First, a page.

- Users of Windows Millennium Edition may have to do without anti-virus and personal firewall protection for the time being.
Although Windows Me is built on the Windows 9x kernel, not all Windows 98 software runs properly on it - as local user Tony Cairns discovered this week.
Cairns says he found after buying Windows Me that it was incompatible with Symantec's Norton Systemworks Professional 2000, leaving him without antivirus protection - even though compatibility information on the box says the OS is compatible with Windows 98 applications.
He says that when he approached local Microsoft support for help, Microsoft support staff said they were prevented by New Zealand law from commenting on third-party software, "but they couldn't quote the law which says that products should be fit to work."
Eventually, Symantec was able to confirm that the changes in Windows Me meant it no longer worked with the Norton product. Cairns was told he'd have to wait until late October for Norton Professional 2001 - and pay $NZ150. A version of Nortons Antivirus will ship in several weeks for $100. Applications from Dr Solomon and McAfee are in a similar position.
Cairns describes this kind of upgrade as "the hidden cost of Windows Me" and, after uninstalling the new OS, he sought to return the software to Microsoft for a refund. He says Microsoft initially held to its policy of not accepting back software on which the seal is broken but yesterday agreed to refund his purchase price.
The Windows Me code was frozen in June, and although Windows Millennium Edition is built on the Windows 9x kernel, it has become clear that not all Windows 98 software runs properly on it, particularly antivirus and personal firewall programs.
Among the Windows 98 programs that have had problems with Me are personal security tools such as Symantec's Norton Internet Security 2000, Norton Personal Firewall 2000, Network ICE's BlackICE Defender, and Network Associates' McAfee PGP Personal Privacy.
Microsoft says the Windows 98 versions of these applications might be having problems because of at least two key changes in Windows Me that weren't anticipated by all vendors. One is that Microsoft no longer supports DOS for Windows Me users. Real Mode DOS is a character-based operating system, and all earlier versions of Windows 9x allowed access to it so users could run non-Windows DOS programs. Also, the new OS uses the Windows 2000 TCP/IP networking stack instead of the one from Windows 98.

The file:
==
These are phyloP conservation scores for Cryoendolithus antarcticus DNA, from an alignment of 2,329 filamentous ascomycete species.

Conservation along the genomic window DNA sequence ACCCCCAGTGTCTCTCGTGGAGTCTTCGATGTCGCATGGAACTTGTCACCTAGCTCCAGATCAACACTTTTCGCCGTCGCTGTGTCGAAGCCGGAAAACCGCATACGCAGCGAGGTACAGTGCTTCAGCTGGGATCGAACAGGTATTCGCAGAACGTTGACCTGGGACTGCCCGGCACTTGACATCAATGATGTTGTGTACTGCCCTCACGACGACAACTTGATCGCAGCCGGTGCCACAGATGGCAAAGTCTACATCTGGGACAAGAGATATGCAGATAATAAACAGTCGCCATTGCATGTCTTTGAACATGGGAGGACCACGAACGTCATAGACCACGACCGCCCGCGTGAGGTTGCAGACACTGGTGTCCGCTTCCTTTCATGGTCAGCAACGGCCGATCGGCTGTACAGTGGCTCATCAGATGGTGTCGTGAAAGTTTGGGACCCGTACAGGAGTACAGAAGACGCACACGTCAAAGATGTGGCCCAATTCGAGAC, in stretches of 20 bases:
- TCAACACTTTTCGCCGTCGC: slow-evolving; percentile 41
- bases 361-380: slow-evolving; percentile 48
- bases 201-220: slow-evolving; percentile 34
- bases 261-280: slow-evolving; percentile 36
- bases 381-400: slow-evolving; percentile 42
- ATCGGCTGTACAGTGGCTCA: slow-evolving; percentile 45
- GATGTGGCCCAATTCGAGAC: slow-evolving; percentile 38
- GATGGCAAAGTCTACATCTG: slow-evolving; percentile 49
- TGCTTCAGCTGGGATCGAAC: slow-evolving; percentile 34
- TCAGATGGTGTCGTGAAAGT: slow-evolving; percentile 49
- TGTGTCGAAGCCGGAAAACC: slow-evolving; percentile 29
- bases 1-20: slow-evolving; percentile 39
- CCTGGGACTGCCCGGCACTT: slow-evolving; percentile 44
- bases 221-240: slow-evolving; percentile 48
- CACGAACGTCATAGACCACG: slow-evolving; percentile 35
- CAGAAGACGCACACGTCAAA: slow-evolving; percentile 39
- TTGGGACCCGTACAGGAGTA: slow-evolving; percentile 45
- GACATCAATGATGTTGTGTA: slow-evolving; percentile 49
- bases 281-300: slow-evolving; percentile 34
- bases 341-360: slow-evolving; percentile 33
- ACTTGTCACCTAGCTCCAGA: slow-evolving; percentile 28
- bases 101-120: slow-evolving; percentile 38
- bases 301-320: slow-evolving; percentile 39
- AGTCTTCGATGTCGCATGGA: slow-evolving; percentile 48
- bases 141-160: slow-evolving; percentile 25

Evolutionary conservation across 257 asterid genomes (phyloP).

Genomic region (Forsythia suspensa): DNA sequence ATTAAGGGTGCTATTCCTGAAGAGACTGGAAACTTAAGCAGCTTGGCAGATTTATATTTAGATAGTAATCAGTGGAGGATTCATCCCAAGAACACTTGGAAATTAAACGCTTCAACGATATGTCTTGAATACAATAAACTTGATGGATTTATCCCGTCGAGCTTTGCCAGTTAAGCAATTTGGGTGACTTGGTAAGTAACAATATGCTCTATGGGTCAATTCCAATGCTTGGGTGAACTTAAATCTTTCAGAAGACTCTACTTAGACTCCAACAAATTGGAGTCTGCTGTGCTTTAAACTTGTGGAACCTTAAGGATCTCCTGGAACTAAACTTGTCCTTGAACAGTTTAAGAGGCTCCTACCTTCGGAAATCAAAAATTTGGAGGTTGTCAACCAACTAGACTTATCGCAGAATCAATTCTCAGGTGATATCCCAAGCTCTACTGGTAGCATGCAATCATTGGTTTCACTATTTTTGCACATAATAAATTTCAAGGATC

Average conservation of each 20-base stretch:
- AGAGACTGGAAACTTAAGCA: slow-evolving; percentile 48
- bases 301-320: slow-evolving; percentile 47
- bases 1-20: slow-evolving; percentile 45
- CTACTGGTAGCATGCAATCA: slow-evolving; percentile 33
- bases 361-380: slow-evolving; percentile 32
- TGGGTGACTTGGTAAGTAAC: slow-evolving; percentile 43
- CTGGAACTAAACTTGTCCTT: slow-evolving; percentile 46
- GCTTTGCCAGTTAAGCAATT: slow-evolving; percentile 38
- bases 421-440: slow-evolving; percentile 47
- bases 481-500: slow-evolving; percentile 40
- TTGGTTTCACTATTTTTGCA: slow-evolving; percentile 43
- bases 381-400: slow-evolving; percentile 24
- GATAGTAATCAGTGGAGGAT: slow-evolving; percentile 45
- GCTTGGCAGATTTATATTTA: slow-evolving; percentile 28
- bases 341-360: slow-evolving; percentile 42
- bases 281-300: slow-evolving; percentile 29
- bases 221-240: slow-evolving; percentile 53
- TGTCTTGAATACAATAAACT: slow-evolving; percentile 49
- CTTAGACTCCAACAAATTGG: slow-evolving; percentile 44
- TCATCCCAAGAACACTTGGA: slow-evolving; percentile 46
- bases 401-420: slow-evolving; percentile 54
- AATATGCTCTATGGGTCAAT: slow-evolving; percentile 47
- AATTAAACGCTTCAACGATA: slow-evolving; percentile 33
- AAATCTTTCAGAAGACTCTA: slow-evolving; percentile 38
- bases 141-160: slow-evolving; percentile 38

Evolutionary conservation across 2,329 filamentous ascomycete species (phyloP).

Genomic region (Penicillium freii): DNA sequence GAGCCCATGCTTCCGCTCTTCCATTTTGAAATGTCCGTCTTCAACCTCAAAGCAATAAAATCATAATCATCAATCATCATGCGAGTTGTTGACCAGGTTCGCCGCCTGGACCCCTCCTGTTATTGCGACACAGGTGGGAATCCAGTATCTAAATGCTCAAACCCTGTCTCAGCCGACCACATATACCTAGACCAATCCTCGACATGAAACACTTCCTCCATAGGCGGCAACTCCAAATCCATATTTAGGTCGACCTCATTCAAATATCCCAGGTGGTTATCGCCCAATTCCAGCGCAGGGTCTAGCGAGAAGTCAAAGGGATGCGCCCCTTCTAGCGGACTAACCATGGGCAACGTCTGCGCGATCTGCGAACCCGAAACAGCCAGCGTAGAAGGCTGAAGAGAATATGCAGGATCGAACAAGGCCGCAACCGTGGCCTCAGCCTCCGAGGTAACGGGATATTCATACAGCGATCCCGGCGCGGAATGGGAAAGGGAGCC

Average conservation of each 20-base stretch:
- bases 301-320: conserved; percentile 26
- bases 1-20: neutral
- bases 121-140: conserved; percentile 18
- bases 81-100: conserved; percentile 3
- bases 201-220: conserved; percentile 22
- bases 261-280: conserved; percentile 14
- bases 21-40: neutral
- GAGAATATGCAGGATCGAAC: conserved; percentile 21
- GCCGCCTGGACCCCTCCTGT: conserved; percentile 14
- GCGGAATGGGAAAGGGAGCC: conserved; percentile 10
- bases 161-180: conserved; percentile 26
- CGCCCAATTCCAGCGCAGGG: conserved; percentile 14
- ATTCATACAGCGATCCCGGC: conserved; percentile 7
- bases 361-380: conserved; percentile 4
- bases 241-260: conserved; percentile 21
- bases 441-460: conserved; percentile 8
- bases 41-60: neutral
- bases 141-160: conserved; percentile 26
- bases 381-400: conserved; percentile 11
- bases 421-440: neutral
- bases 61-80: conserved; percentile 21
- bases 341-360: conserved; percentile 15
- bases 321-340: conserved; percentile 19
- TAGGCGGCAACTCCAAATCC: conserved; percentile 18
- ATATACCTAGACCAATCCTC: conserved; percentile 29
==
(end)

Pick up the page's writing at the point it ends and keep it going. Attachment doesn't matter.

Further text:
Either way, you may need to upgrade antivirus and firewall software to run smoothly with Windows Me. Upgrades are available for Norton Systems Works 2000, Internet Security 2000 and Personal Firewall 2000, Network ICE BlackICE Defender 2.1.cl, and McAfee VirusScan 5. If you run Dr. Solomon's Anti-Virus or PGP Personal Privacy, you'll have to delay upgrading to Windows Me until the applications vendors release updates--or forgo those programs.
Changes for the Best?
Microsoft says it removed Real Mode DOS support to better protect the Windows ME system, even though the function is used in some antivirus tools and disk utilities as well as hardware devices.
"RealMode DOS lets any application or device driver write straight to the system memory for improved performance," says Greg Sullivan, lead product manager Microsoft Windows Me. "The problem is, errors writing to memory can adversely affect your entire system."
Instead, Sullivan says, Microsoft gives devices and applications other ways to achieve the same capabilities. For Windows Me, the appropriate tools are DirectX for video and the Windows Driver model.
Previously, device manufacturers had to write different drivers for Windows 9x and NT, Sullivan says. Now, "Drivers written to Windows Driver Model, or WDM, should be supported across both systems," he says.